Fans holding out for an extended cut of the highest grossing film of all time will be sorely disappointed, it appears. Speaking after the Television Critics Association panel for the Hulu miniseries 11.22.63, which he executive produced, Star Wars: The Force Awakens director J.J. Abrams fielded questions about the box office juggernaut and revealed that there are no plans to put an extended version of the film on the Blu-ray. There will, however, be deleted scenes included on the home video release, so it’s probably inevitable that someone will take it upon themselves to add those scenes back into the film—assuming that’s possible.
Abrams previously spoke about some of the deleted scenes from the film, revealing that in the originally shot version of The Force Awakens, Maz Kanata follows our heroes back to the Resistance Base, where she then presents General Leia with Luke’s lost lightsaber. Obviously in the final cut we see Kanata hand the lightsaber over to Finn, so that’s just one of a few scenes that were restructured during reshoots.
The question now is, how many deleted scenes will be on the Blu-ray? Abrams didn’t say, but he did reveal the length of his first cut:
“I don’t know what the longest cut was. Probably, if it were with credits, close to two hours and 50 minutes was the first cut.”
The final cut of the film is 2 hours and 16 minutes, so while I doubt there will be a full 34 minutes of deleted scenes on the Blu-ray, hopefully we get something substantial.
But Abrams didn’t only speak about the home video release of The Force Awakens. Disney launched an Oscar campaign for the movie after its release, and Abrams spoke a bit about his awards hopes for the film:
“I’m only hoping that there are certain people I know that deserve it desperately, and it would be wonderful if they got it. I feel like I have the gift of working on that film is such that I don’t need any further validation other than the movie being out there and people liking the movie, but there are people that I will be disappointed if they don’t get nominated. If I mention 8 people, the 9th person will be like ‘thanks.’ But honestly, it feels obvious to me who deserves that kind of recognition. They might no even care. They may say ‘Oh please,’ but I saw how hard some of these artists work and they are very deserving.”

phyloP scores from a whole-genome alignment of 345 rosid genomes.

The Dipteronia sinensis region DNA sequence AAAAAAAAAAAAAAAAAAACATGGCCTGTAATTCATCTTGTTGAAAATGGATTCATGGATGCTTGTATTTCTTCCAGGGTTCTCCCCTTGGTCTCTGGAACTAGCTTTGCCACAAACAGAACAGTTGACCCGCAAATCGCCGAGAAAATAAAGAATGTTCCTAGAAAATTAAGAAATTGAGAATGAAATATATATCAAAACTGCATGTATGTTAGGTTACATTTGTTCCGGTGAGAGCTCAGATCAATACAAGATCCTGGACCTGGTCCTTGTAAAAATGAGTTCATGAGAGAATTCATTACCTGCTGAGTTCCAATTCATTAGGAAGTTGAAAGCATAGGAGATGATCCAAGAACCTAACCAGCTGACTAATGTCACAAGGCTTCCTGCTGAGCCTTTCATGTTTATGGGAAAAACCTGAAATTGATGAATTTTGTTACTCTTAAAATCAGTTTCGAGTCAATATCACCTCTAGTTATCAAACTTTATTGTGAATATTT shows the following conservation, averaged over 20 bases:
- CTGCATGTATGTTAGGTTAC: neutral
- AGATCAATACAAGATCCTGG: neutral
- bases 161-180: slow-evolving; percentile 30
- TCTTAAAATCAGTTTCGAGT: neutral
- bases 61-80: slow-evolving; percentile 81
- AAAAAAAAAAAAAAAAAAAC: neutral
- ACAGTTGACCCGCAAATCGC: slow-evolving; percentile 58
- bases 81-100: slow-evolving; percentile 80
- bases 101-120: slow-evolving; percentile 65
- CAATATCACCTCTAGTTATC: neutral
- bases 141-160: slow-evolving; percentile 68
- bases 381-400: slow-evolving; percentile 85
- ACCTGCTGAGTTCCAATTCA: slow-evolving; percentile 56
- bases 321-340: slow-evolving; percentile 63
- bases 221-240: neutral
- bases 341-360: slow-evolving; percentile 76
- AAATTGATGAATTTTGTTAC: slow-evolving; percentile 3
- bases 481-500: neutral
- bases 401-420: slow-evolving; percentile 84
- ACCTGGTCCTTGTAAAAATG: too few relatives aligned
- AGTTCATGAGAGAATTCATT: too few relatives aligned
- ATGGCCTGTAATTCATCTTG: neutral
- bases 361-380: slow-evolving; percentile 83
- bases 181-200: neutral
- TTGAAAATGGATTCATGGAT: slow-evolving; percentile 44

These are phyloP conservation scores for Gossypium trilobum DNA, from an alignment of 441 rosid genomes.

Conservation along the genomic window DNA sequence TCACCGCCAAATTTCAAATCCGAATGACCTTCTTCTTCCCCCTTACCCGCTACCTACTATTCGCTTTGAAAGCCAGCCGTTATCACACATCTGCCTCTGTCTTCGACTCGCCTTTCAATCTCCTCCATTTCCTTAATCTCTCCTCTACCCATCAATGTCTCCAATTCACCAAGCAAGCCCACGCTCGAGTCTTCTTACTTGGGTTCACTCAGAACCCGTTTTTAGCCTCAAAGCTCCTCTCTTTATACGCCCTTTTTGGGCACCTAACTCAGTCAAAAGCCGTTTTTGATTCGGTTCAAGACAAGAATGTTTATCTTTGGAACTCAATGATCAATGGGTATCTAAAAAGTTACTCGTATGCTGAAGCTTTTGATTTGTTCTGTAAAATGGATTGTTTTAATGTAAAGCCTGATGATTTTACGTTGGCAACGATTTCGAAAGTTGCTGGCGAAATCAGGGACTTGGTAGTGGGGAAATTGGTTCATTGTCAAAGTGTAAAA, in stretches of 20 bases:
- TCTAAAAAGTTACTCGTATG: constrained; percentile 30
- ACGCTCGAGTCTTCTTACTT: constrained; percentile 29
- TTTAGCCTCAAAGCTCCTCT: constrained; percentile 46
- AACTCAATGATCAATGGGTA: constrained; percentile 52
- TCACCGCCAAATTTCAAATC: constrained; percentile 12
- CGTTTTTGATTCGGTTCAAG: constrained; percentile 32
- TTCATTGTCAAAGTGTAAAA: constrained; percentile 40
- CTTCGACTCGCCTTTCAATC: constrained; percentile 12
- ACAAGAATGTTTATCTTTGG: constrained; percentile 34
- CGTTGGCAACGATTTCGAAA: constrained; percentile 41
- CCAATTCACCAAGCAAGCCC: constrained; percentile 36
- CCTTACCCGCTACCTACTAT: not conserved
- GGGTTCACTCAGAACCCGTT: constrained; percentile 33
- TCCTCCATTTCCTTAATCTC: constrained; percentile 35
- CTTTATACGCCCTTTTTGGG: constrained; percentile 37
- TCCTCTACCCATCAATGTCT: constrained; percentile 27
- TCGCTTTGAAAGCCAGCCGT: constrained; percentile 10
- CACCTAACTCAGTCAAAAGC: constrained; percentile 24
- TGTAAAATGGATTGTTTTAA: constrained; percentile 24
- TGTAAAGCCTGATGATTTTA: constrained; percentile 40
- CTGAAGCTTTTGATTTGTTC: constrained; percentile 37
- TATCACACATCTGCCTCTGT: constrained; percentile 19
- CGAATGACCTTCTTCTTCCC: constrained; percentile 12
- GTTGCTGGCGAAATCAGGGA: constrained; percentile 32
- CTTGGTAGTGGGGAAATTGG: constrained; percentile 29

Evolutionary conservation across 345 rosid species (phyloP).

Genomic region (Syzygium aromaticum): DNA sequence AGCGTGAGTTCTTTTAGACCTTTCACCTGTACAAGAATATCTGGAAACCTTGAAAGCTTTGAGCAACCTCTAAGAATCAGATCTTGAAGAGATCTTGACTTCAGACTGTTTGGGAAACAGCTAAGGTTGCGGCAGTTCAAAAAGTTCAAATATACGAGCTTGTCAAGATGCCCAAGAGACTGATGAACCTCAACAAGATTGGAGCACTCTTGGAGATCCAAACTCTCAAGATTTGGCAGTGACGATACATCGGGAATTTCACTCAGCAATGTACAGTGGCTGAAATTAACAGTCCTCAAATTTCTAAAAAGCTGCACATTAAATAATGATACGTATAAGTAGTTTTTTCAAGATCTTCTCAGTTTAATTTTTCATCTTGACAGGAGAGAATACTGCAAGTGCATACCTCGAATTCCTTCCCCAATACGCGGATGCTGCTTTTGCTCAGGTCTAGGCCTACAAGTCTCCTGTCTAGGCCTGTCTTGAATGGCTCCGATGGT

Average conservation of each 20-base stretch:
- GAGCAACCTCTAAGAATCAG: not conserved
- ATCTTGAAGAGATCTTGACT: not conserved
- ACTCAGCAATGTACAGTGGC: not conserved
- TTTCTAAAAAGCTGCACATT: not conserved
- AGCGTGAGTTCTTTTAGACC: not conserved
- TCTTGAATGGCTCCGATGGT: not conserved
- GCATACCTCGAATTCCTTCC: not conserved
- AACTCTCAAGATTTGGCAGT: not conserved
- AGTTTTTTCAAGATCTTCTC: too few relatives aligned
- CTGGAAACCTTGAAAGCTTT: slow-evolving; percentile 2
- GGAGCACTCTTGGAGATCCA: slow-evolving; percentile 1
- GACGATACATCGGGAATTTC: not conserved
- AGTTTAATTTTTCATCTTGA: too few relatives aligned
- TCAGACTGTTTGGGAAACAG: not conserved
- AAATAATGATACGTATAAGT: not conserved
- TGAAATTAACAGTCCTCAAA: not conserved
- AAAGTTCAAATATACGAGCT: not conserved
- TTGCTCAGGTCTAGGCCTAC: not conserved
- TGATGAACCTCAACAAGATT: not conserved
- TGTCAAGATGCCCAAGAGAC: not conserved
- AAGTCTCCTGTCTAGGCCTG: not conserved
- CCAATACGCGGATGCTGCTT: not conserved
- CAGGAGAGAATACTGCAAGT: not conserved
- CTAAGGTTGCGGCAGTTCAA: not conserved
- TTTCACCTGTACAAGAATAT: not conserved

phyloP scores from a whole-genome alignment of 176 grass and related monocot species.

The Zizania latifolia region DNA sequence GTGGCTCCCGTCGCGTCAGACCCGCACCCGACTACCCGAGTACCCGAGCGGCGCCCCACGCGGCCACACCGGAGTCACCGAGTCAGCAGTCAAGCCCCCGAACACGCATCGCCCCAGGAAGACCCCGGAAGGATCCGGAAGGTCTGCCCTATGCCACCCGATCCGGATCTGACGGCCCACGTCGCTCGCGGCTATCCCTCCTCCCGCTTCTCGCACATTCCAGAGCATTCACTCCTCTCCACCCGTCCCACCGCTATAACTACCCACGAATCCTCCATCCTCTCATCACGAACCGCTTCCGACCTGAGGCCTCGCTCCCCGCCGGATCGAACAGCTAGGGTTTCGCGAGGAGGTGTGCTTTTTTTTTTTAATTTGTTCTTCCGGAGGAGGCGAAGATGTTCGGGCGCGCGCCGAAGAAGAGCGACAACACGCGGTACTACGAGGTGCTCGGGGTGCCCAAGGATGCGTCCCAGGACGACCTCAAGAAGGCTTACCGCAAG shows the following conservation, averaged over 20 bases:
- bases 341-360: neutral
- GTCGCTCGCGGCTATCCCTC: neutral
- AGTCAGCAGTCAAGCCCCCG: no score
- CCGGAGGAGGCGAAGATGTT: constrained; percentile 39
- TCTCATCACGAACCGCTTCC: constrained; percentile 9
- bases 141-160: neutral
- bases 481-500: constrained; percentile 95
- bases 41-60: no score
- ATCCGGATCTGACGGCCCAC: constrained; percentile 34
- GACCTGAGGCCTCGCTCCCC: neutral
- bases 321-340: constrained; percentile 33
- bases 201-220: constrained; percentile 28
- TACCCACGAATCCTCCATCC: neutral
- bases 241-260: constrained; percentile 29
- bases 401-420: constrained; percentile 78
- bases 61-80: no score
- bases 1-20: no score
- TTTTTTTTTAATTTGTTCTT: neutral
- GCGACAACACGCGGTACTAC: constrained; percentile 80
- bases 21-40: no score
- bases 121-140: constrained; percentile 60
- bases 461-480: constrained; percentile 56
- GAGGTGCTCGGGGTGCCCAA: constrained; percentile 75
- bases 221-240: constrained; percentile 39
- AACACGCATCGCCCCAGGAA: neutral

When asked if he was referring to BB-8, Abrams quipped that he’s hoping for a new category, “Best Droid.” One imagines he’s actually speaking about the various craftspeople involved in bringing the film to the big screen, from the production designer to the costume designer to the visual effects artists that rendered the Star Wars universe anew. The film’s chances in the Best Picture category have become far less certain after being left off the nominations lists from the Producers Guild of America and the BAFTAs—two serious Oscar indicators—but some below-the-line recognition from the Academy is certainly warranted.
Finally, Abrams addressed the insane box office numbers that The Force Awakens has been racking up, issuing an apology to parents worldwide:
“Whatever the numbers are, I’m just so grateful that the movie is out there and it’s being well received… I’m grateful to anyone who has gone to see the movie, and when I hear anecdotally 7-8 times, I just want to apologize to I’m guessing their parents. No, I’m just very grateful and I can’t believe it’s done. It’s 2 years of very intense work by a lot of people. I’m so happy with the work that people did, even the people you don’t see in the movie, like the puppeteers, I watched them in 120 degree heat in Abu Dhabi bring BB-8 to life, and then we [CG] them out of the movie, and I’m just so happy people get to see what they did.”
Here’s hoping we get an extensive, feature-length documentary on the Blu-ray that highlights the intense work that went into making The Force Awakens a reality. In the meantime, the film continues its climb up the box office charts with no end in sight.
Look for much more coverage from the TCA’s all weekend as Collider’s own Allison Keene and Haleigh Foutch are on the ground, speaking with these folks directly.